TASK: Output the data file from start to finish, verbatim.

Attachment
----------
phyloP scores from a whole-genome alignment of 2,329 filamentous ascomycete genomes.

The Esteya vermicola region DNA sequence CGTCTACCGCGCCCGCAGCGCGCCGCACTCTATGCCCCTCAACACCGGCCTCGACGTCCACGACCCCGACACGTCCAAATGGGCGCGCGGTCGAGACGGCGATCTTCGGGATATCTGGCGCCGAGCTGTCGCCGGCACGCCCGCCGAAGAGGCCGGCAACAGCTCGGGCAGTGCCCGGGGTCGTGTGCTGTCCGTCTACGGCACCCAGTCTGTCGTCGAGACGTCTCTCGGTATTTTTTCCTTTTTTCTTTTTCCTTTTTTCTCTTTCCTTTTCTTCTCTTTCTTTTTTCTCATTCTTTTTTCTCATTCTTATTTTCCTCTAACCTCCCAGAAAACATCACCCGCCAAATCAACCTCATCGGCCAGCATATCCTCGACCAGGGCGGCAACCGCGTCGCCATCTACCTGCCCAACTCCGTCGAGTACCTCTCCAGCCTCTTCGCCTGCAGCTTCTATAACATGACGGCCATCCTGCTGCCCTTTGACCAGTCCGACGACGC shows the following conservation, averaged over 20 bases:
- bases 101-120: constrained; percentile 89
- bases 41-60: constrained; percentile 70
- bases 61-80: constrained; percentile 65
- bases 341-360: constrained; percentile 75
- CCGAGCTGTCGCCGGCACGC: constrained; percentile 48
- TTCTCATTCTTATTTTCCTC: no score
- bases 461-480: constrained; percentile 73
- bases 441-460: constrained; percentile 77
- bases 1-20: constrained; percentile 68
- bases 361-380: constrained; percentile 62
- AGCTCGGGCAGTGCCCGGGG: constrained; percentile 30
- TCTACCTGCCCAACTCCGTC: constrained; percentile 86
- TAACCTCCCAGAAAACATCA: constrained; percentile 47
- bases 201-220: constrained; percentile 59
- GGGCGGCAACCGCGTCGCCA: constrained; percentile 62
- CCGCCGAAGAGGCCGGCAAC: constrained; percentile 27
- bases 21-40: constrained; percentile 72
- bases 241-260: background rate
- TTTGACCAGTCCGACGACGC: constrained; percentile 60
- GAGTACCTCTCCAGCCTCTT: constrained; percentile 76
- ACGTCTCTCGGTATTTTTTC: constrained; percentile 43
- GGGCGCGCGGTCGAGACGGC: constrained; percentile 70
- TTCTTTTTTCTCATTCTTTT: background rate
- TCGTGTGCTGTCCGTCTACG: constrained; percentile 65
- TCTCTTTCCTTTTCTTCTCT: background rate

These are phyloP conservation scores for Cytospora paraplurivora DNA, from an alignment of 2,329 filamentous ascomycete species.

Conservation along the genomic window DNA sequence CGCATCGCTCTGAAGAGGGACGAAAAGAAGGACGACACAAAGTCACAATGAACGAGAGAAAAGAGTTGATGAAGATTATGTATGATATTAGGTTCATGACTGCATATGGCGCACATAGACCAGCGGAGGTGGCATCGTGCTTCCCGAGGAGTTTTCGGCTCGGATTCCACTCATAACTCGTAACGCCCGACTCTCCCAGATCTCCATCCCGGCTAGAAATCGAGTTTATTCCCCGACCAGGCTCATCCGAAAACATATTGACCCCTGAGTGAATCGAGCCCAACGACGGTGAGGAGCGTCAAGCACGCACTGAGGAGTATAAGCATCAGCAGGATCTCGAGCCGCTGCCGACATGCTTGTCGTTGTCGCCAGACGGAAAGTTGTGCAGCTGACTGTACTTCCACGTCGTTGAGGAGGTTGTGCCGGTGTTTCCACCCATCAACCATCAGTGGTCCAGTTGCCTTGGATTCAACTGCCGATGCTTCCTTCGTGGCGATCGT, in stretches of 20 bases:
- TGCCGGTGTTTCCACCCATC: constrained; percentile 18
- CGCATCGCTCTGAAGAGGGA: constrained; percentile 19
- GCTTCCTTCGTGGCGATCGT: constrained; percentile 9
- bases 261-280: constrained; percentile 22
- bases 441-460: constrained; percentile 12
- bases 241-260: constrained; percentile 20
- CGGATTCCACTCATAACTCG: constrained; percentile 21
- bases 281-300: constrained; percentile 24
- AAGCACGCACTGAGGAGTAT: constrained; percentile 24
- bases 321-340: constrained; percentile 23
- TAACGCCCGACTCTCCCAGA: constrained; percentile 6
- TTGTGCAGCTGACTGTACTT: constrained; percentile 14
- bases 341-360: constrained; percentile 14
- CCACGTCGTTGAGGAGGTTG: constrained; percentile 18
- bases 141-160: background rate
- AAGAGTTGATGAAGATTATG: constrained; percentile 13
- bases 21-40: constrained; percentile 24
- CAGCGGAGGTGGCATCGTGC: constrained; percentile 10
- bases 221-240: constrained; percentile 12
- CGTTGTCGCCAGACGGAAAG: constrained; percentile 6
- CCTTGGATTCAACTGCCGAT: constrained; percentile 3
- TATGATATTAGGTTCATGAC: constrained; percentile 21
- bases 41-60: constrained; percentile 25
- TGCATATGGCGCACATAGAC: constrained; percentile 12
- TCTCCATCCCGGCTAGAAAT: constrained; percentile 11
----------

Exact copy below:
phyloP scores from a whole-genome alignment of 2,329 filamentous ascomycete genomes.

The Esteya vermicola region DNA sequence CGTCTACCGCGCCCGCAGCGCGCCGCACTCTATGCCCCTCAACACCGGCCTCGACGTCCACGACCCCGACACGTCCAAATGGGCGCGCGGTCGAGACGGCGATCTTCGGGATATCTGGCGCCGAGCTGTCGCCGGCACGCCCGCCGAAGAGGCCGGCAACAGCTCGGGCAGTGCCCGGGGTCGTGTGCTGTCCGTCTACGGCACCCAGTCTGTCGTCGAGACGTCTCTCGGTATTTTTTCCTTTTTTCTTTTTCCTTTTTTCTCTTTCCTTTTCTTCTCTTTCTTTTTTCTCATTCTTTTTTCTCATTCTTATTTTCCTCTAACCTCCCAGAAAACATCACCCGCCAAATCAACCTCATCGGCCAGCATATCCTCGACCAGGGCGGCAACCGCGTCGCCATCTACCTGCCCAACTCCGTCGAGTACCTCTCCAGCCTCTTCGCCTGCAGCTTCTATAACATGACGGCCATCCTGCTGCCCTTTGACCAGTCCGACGACGC shows the following conservation, averaged over 20 bases:
- bases 101-120: constrained; percentile 89
- bases 41-60: constrained; percentile 70
- bases 61-80: constrained; percentile 65
- bases 341-360: constrained; percentile 75
- CCGAGCTGTCGCCGGCACGC: constrained; percentile 48
- TTCTCATTCTTATTTTCCTC: no score
- bases 461-480: constrained; percentile 73
- bases 441-460: constrained; percentile 77
- bases 1-20: constrained; percentile 68
- bases 361-380: constrained; percentile 62
- AGCTCGGGCAGTGCCCGGGG: constrained; percentile 30
- TCTACCTGCCCAACTCCGTC: constrained; percentile 86
- TAACCTCCCAGAAAACATCA: constrained; percentile 47
- bases 201-220: constrained; percentile 59
- GGGCGGCAACCGCGTCGCCA: constrained; percentile 62
- CCGCCGAAGAGGCCGGCAAC: constrained; percentile 27
- bases 21-40: constrained; percentile 72
- bases 241-260: background rate
- TTTGACCAGTCCGACGACGC: constrained; percentile 60
- GAGTACCTCTCCAGCCTCTT: constrained; percentile 76
- ACGTCTCTCGGTATTTTTTC: constrained; percentile 43
- GGGCGCGCGGTCGAGACGGC: constrained; percentile 70
- TTCTTTTTTCTCATTCTTTT: background rate
- TCGTGTGCTGTCCGTCTACG: constrained; percentile 65
- TCTCTTTCCTTTTCTTCTCT: background rate

These are phyloP conservation scores for Cytospora paraplurivora DNA, from an alignment of 2,329 filamentous ascomycete species.

Conservation along the genomic window DNA sequence CGCATCGCTCTGAAGAGGGACGAAAAGAAGGACGACACAAAGTCACAATGAACGAGAGAAAAGAGTTGATGAAGATTATGTATGATATTAGGTTCATGACTGCATATGGCGCACATAGACCAGCGGAGGTGGCATCGTGCTTCCCGAGGAGTTTTCGGCTCGGATTCCACTCATAACTCGTAACGCCCGACTCTCCCAGATCTCCATCCCGGCTAGAAATCGAGTTTATTCCCCGACCAGGCTCATCCGAAAACATATTGACCCCTGAGTGAATCGAGCCCAACGACGGTGAGGAGCGTCAAGCACGCACTGAGGAGTATAAGCATCAGCAGGATCTCGAGCCGCTGCCGACATGCTTGTCGTTGTCGCCAGACGGAAAGTTGTGCAGCTGACTGTACTTCCACGTCGTTGAGGAGGTTGTGCCGGTGTTTCCACCCATCAACCATCAGTGGTCCAGTTGCCTTGGATTCAACTGCCGATGCTTCCTTCGTGGCGATCGT, in stretches of 20 bases:
- TGCCGGTGTTTCCACCCATC: constrained; percentile 18
- CGCATCGCTCTGAAGAGGGA: constrained; percentile 19
- GCTTCCTTCGTGGCGATCGT: constrained; percentile 9
- bases 261-280: constrained; percentile 22
- bases 441-460: constrained; percentile 12
- bases 241-260: constrained; percentile 20
- CGGATTCCACTCATAACTCG: constrained; percentile 21
- bases 281-300: constrained; percentile 24
- AAGCACGCACTGAGGAGTAT: constrained; percentile 24
- bases 321-340: constrained; percentile 23
- TAACGCCCGACTCTCCCAGA: constrained; percentile 6
- TTGTGCAGCTGACTGTACTT: constrained; percentile 14
- bases 341-360: constrained; percentile 14
- CCACGTCGTTGAGGAGGTTG: constrained; percentile 18
- bases 141-160: background rate
- AAGAGTTGATGAAGATTATG: constrained; percentile 13
- bases 21-40: constrained; percentile 24
- CAGCGGAGGTGGCATCGTGC: constrained; percentile 10
- bases 221-240: constrained; percentile 12
- CGTTGTCGCCAGACGGAAAG: constrained; percentile 6
- CCTTGGATTCAACTGCCGAT: constrained; percentile 3
- TATGATATTAGGTTCATGAC: constrained; percentile 21
- bases 41-60: constrained; percentile 25
- TGCATATGGCGCACATAGAC: constrained; percentile 12
- TCTCCATCCCGGCTAGAAAT: constrained; percentile 11